Each year Apple releases a major update for iOS, the operating system on your iPhone. The current version, released last year, is iOS 16, and it doesn’t take a genius to predict that 2023 will see the launch of iOS 17. This free software update will bring a raft of interface tweaks, bug fixes, and new features. It’s like getting a new iPhone without paying a penny.
In this article, we discuss everything you need to know about iOS 17. We cover its release schedule and when you can expect the beta and final versions to come out; how to get it when it does; the models of iPhone that are likely to be able to run iOS; and the features we expect and hope to be added in the new OS.
Updated 05/24/23: Bloomberg’s Mark Gurman says the iPhone will get a sort of “smart display” feature that builds on lock screen widgets, which kicks in when the phone is locked and positioned horizontally.
iOS 17 release date: When will iOS 17 arrive?
iOS 17 will be announced and demonstrated at WWDC 2023 in June, and then rolled out to iPhones across the world in fall 2023, almost certainly in mid-September. (The last time an iOS update was released outside September was iOS 5 back in October 2011.) It’s likely to follow closely on the heels of the iPhone 15 launch event. There was a gap of five days between the iPhone and iOS update in 2022, and six days in 2021. Over th epast several years, the release of the new version of iOS has been fairly consistent:
iOS 16: Monday, September 12, 2022
iOS 15: Monday, September 20, 2021
iOS 14: Wednesday, September 16, 2020
iOS 13: Thursday, September 19, 2019
iOS 12: Monday, September 17, 2018
Before this happens, a series of beta versions of iOS 17 will be released to testers, beginning with the first developer beta likely released on the first day of WWDC 2023. Here’s our expected timeline:
Early to mid-June 2023: iOS 17 is announced at WWDC, and the first developer beta is released.
July 2023: Apple releases the first public beta of iOS 17.
June to September 2023: Apple releases a series of additional developer and public betas.
Mid-September 2023: The final public version of iOS 17 is released.
iOS 17 compatibility: Which iPhones will be able to run iOS 17?
Our best guess is that the iPhone XS and later will be able to run iOS 17. The iPhone 8 and 8 Plus, and the iPhone X which came out the same year, are all on the borderline. They may miss out, or they may squeak through and get another year of software support.
Apple, unfortunately, doesn’t follow a strict system where iPhones lose support after a specified number of years. Some years Apple doesn’t remove any devices from the list of supported devices; last year, by contrast, it removed the 6s and 7 generations in a single stroke. (Optimists may hope that this unusually harsh year will be followed by a more lenient one.) If you’ve got an iPhone 7, 1st-gen iPhone SE, or anything earlier than those devices, however, you definitely won’t be able to install iOS 17 since they aren’t compatible with get iOS 16.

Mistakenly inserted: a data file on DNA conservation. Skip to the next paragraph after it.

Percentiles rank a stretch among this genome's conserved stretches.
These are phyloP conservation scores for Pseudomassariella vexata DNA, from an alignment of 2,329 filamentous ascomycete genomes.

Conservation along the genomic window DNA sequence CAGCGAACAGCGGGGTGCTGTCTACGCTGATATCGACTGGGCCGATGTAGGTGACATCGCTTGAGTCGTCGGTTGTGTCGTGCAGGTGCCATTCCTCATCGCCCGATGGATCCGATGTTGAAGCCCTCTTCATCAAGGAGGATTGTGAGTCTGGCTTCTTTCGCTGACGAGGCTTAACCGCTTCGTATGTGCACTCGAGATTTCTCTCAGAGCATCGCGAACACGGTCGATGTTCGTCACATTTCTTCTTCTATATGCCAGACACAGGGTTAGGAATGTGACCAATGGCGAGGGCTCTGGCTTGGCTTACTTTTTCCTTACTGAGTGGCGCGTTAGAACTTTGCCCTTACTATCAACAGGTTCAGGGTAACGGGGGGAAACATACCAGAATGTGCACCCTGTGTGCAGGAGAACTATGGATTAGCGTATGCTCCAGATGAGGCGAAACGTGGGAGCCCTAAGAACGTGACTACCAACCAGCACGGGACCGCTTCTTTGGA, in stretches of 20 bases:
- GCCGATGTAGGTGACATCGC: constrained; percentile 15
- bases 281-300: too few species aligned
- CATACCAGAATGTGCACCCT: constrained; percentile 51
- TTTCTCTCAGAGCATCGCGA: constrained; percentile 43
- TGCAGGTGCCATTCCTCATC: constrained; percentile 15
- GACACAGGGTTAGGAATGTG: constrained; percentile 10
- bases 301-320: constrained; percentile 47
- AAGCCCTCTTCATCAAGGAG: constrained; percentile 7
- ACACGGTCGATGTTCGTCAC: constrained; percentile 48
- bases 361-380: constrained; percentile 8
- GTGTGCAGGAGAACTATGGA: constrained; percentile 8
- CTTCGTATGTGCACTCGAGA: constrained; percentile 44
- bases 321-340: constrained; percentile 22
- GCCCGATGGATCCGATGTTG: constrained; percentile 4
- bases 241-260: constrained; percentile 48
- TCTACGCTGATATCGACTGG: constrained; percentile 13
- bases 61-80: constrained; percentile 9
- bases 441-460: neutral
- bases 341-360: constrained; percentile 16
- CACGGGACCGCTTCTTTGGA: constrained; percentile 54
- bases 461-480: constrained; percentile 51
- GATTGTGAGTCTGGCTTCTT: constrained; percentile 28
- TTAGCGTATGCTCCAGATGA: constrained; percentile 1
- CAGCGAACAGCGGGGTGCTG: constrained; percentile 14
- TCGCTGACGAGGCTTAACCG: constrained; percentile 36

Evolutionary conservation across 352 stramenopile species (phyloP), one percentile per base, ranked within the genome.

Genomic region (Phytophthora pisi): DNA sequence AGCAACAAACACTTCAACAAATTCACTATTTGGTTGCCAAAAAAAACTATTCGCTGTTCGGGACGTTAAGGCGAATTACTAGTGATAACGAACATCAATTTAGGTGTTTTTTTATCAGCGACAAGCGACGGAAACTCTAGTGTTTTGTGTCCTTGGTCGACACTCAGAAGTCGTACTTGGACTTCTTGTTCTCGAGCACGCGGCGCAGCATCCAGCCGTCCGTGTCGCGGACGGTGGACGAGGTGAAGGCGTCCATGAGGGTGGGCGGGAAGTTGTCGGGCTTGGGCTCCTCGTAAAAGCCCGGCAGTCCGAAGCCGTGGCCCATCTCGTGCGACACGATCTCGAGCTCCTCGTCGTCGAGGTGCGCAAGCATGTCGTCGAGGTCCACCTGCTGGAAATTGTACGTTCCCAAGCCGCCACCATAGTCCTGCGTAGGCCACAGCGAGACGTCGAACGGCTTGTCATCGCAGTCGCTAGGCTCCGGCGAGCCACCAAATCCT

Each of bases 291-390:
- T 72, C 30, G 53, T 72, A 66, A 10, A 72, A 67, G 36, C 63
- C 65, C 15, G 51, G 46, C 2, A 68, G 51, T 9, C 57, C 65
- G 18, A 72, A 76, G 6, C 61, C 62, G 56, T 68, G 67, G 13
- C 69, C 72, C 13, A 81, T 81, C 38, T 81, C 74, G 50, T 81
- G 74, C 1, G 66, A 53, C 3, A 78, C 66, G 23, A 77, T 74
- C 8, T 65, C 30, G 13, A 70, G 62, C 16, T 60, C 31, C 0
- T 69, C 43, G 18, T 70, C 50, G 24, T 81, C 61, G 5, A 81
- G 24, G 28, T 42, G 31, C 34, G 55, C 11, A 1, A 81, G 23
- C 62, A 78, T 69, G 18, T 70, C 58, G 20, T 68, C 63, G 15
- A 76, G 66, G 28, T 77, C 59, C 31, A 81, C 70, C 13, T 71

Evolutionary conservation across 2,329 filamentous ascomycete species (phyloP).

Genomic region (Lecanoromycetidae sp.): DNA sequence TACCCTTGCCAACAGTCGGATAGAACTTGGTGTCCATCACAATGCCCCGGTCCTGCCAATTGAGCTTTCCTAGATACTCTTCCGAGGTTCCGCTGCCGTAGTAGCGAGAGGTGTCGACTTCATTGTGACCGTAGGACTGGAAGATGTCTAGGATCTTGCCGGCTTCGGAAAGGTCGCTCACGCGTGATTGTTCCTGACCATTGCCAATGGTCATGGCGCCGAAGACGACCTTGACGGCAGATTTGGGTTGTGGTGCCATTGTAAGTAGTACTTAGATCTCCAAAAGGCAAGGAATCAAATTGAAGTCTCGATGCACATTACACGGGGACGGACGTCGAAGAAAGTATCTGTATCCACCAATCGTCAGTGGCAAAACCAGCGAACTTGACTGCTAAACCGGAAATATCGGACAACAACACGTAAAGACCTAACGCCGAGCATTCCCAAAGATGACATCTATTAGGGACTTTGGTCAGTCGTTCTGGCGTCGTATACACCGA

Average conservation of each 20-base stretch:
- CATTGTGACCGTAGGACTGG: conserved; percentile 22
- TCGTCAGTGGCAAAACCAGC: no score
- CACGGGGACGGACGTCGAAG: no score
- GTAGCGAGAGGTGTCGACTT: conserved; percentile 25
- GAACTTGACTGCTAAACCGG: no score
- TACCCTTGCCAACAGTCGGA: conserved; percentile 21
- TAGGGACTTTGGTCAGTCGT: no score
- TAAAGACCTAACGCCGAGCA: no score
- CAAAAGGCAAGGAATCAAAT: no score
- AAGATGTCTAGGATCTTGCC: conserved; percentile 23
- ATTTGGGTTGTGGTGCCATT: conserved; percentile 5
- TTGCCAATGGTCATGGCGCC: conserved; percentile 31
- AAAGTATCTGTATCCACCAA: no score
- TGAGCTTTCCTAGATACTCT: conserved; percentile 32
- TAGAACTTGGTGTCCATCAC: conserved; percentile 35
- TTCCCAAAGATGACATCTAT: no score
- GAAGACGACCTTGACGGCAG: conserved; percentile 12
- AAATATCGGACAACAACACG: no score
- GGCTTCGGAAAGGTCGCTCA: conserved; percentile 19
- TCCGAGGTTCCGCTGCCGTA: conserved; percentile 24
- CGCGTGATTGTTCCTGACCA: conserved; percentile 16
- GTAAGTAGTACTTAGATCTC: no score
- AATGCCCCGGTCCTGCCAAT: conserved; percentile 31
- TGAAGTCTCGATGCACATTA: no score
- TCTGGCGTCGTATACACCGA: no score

iPhone 7, iPhone SE (2016), and earlier: Not compatible
Even if your chosen device is granted another year of software support, it’s worth noting that older iPhones may not get the full range of new features. Last year, for example, the iPhone 8 and iPhone X missed out on a bunch of cool stuff due to its older processor. For more information take a look at Every version of iOS released so far.
iOS 17: How to install the beta and full version
Once the final release comes out, installing iOS 17 will be a breeze. Open the Settings app on your iPhone and go to General > Software Update; iOS will check for any available updates and guide you through the process of installing them. You simply have to follow the instructions, which we explain in our iOS updating guide. And it’s easier still if you’ve turned on Automatic Updates, which you can do from the same screen.
But you can also install betas both leading up to the main release of iOS 17 and through the year following its release. There are two types—developer betas, which arrive first, and public betas, which generally show up a day or two later.
If you want to install a developer beta, you need, unsurprisingly, to be a registered Apple software developer. This costs $99 a year and will give you priority access to all of Apple’s betas, including macOS, watchOS, and tvOS. A better option for most would be to go for the public beta instead: these come out later than the developer betas, but they are free, and still give you bragging rights with your friends. Apple is changing the way betas are installed in iOS 16.4, and they are now tied to Apple IDs rather than profiles, so the process is a little friendlier than before. You can sign up to receive betas at the Apple Beta Software Program site.
In either case, it’s important to stress that betas are not finished software and are likely to contain bugs. That’s kind of the point of testing them. So be prepared for things to go wrong, maybe catastrophically, and we don’t recommend that you install a beta on your primary device. If that doesn’t put you off, follow our iOS beta installation guide. For more on joining the program read: How to join Apple’s beta program and try out new software.
iOS 17: Rumored new features